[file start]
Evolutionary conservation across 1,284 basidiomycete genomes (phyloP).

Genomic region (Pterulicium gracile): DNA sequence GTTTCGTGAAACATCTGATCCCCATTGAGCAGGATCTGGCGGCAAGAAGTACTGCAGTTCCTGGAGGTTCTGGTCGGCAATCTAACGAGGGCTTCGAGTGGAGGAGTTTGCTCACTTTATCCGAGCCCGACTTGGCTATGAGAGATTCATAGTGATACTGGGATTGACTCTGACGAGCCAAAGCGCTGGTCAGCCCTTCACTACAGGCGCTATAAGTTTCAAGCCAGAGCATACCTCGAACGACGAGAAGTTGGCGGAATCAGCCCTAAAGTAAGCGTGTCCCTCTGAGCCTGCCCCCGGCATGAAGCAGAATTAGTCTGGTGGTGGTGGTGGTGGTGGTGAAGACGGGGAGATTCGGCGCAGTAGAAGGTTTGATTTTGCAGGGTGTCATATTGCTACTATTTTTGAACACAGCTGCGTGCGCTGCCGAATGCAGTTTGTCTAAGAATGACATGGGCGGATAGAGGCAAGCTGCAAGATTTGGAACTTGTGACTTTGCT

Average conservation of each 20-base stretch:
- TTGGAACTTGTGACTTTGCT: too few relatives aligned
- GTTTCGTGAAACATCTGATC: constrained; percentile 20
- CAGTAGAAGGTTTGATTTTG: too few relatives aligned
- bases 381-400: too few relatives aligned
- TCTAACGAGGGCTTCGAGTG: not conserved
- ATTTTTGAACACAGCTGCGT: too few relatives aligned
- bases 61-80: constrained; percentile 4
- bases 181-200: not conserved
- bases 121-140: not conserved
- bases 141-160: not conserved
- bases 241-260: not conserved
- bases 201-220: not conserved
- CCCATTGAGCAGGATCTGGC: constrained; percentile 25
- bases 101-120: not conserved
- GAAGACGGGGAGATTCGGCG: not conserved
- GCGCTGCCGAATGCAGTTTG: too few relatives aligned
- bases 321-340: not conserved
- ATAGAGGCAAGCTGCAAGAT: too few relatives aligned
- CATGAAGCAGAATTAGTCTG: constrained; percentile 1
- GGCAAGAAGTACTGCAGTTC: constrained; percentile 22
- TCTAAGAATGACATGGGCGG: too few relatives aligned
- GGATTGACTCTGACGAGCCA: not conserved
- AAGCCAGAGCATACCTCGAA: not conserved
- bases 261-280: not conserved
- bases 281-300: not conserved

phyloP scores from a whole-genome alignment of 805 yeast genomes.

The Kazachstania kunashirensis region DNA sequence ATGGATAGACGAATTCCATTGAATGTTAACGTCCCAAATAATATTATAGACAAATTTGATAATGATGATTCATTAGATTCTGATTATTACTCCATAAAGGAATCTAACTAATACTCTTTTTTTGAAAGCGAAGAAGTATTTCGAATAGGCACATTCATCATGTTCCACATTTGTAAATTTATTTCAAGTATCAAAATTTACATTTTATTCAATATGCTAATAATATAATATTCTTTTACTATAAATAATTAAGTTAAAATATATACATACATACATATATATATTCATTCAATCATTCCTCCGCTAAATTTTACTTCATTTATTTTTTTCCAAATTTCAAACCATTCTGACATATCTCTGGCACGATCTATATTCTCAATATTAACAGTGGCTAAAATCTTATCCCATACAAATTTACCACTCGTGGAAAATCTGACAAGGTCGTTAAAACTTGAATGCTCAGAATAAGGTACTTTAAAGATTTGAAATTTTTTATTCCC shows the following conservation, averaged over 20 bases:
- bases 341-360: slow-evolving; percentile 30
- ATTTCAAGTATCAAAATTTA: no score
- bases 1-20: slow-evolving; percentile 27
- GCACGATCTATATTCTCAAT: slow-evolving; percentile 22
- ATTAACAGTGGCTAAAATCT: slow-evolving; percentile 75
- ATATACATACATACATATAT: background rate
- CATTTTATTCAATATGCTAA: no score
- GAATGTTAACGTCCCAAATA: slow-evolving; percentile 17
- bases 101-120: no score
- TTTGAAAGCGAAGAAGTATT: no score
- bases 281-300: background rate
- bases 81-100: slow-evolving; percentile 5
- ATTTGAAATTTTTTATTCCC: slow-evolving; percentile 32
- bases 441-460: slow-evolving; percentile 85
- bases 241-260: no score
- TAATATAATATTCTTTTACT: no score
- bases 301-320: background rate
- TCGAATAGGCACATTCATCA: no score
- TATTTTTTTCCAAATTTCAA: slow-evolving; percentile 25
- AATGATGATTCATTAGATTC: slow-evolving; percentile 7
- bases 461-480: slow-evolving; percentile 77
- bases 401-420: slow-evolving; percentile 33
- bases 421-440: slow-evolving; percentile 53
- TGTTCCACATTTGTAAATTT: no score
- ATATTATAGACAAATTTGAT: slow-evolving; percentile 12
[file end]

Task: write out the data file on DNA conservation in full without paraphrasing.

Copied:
Evolutionary conservation across 1,284 basidiomycete genomes (phyloP).

Genomic region (Pterulicium gracile): DNA sequence GTTTCGTGAAACATCTGATCCCCATTGAGCAGGATCTGGCGGCAAGAAGTACTGCAGTTCCTGGAGGTTCTGGTCGGCAATCTAACGAGGGCTTCGAGTGGAGGAGTTTGCTCACTTTATCCGAGCCCGACTTGGCTATGAGAGATTCATAGTGATACTGGGATTGACTCTGACGAGCCAAAGCGCTGGTCAGCCCTTCACTACAGGCGCTATAAGTTTCAAGCCAGAGCATACCTCGAACGACGAGAAGTTGGCGGAATCAGCCCTAAAGTAAGCGTGTCCCTCTGAGCCTGCCCCCGGCATGAAGCAGAATTAGTCTGGTGGTGGTGGTGGTGGTGGTGAAGACGGGGAGATTCGGCGCAGTAGAAGGTTTGATTTTGCAGGGTGTCATATTGCTACTATTTTTGAACACAGCTGCGTGCGCTGCCGAATGCAGTTTGTCTAAGAATGACATGGGCGGATAGAGGCAAGCTGCAAGATTTGGAACTTGTGACTTTGCT

Average conservation of each 20-base stretch:
- TTGGAACTTGTGACTTTGCT: too few relatives aligned
- GTTTCGTGAAACATCTGATC: constrained; percentile 20
- CAGTAGAAGGTTTGATTTTG: too few relatives aligned
- bases 381-400: too few relatives aligned
- TCTAACGAGGGCTTCGAGTG: not conserved
- ATTTTTGAACACAGCTGCGT: too few relatives aligned
- bases 61-80: constrained; percentile 4
- bases 181-200: not conserved
- bases 121-140: not conserved
- bases 141-160: not conserved
- bases 241-260: not conserved
- bases 201-220: not conserved
- CCCATTGAGCAGGATCTGGC: constrained; percentile 25
- bases 101-120: not conserved
- GAAGACGGGGAGATTCGGCG: not conserved
- GCGCTGCCGAATGCAGTTTG: too few relatives aligned
- bases 321-340: not conserved
- ATAGAGGCAAGCTGCAAGAT: too few relatives aligned
- CATGAAGCAGAATTAGTCTG: constrained; percentile 1
- GGCAAGAAGTACTGCAGTTC: constrained; percentile 22
- TCTAAGAATGACATGGGCGG: too few relatives aligned
- GGATTGACTCTGACGAGCCA: not conserved
- AAGCCAGAGCATACCTCGAA: not conserved
- bases 261-280: not conserved
- bases 281-300: not conserved

phyloP scores from a whole-genome alignment of 805 yeast genomes.

The Kazachstania kunashirensis region DNA sequence ATGGATAGACGAATTCCATTGAATGTTAACGTCCCAAATAATATTATAGACAAATTTGATAATGATGATTCATTAGATTCTGATTATTACTCCATAAAGGAATCTAACTAATACTCTTTTTTTGAAAGCGAAGAAGTATTTCGAATAGGCACATTCATCATGTTCCACATTTGTAAATTTATTTCAAGTATCAAAATTTACATTTTATTCAATATGCTAATAATATAATATTCTTTTACTATAAATAATTAAGTTAAAATATATACATACATACATATATATATTCATTCAATCATTCCTCCGCTAAATTTTACTTCATTTATTTTTTTCCAAATTTCAAACCATTCTGACATATCTCTGGCACGATCTATATTCTCAATATTAACAGTGGCTAAAATCTTATCCCATACAAATTTACCACTCGTGGAAAATCTGACAAGGTCGTTAAAACTTGAATGCTCAGAATAAGGTACTTTAAAGATTTGAAATTTTTTATTCCC shows the following conservation, averaged over 20 bases:
- bases 341-360: slow-evolving; percentile 30
- ATTTCAAGTATCAAAATTTA: no score
- bases 1-20: slow-evolving; percentile 27
- GCACGATCTATATTCTCAAT: slow-evolving; percentile 22
- ATTAACAGTGGCTAAAATCT: slow-evolving; percentile 75
- ATATACATACATACATATAT: background rate
- CATTTTATTCAATATGCTAA: no score
- GAATGTTAACGTCCCAAATA: slow-evolving; percentile 17
- bases 101-120: no score
- TTTGAAAGCGAAGAAGTATT: no score
- bases 281-300: background rate
- bases 81-100: slow-evolving; percentile 5
- ATTTGAAATTTTTTATTCCC: slow-evolving; percentile 32
- bases 441-460: slow-evolving; percentile 85
- bases 241-260: no score
- TAATATAATATTCTTTTACT: no score
- bases 301-320: background rate
- TCGAATAGGCACATTCATCA: no score
- TATTTTTTTCCAAATTTCAA: slow-evolving; percentile 25
- AATGATGATTCATTAGATTC: slow-evolving; percentile 7
- bases 461-480: slow-evolving; percentile 77
- bases 401-420: slow-evolving; percentile 33
- bases 421-440: slow-evolving; percentile 53
- TGTTCCACATTTGTAAATTT: no score
- ATATTATAGACAAATTTGAT: slow-evolving; percentile 12